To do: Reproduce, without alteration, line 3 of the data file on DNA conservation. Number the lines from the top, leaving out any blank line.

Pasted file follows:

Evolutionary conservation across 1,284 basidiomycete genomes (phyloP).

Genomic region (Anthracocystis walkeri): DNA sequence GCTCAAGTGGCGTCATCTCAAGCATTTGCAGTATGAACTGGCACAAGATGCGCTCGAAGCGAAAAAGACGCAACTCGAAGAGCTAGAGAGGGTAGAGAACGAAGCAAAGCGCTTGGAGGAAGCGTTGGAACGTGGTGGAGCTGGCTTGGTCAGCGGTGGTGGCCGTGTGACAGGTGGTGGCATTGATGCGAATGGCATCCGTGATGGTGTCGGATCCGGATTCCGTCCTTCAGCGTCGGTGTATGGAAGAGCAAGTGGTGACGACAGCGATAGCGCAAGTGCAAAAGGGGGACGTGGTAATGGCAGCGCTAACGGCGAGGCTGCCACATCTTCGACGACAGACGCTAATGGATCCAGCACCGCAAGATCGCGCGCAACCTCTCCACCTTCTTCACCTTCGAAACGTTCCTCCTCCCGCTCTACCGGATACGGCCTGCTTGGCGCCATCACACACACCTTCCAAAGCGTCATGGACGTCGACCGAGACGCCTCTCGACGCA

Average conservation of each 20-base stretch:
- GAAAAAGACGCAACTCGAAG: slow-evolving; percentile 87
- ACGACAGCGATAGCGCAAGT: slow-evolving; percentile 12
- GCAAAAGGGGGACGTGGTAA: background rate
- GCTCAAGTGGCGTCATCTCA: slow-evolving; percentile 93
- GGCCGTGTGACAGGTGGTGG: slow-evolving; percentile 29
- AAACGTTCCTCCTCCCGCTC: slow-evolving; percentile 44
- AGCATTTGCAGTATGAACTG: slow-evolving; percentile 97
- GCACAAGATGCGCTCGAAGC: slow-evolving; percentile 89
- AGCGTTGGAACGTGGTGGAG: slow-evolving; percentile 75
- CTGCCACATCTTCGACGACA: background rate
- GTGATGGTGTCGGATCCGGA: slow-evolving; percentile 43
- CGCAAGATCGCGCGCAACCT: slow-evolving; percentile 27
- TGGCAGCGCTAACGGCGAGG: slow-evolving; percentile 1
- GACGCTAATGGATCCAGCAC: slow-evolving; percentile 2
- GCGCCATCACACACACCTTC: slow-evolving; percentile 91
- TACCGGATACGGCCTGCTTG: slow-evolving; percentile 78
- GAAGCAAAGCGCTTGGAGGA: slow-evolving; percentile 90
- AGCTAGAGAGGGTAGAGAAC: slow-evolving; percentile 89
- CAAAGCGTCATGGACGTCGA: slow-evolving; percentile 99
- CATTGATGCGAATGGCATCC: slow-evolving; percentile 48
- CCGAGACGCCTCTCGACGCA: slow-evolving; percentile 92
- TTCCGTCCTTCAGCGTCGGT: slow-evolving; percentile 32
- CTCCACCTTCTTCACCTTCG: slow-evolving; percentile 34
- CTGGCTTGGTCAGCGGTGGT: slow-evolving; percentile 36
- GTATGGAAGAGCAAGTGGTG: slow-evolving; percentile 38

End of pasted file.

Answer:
Average conservation of each 20-base stretch: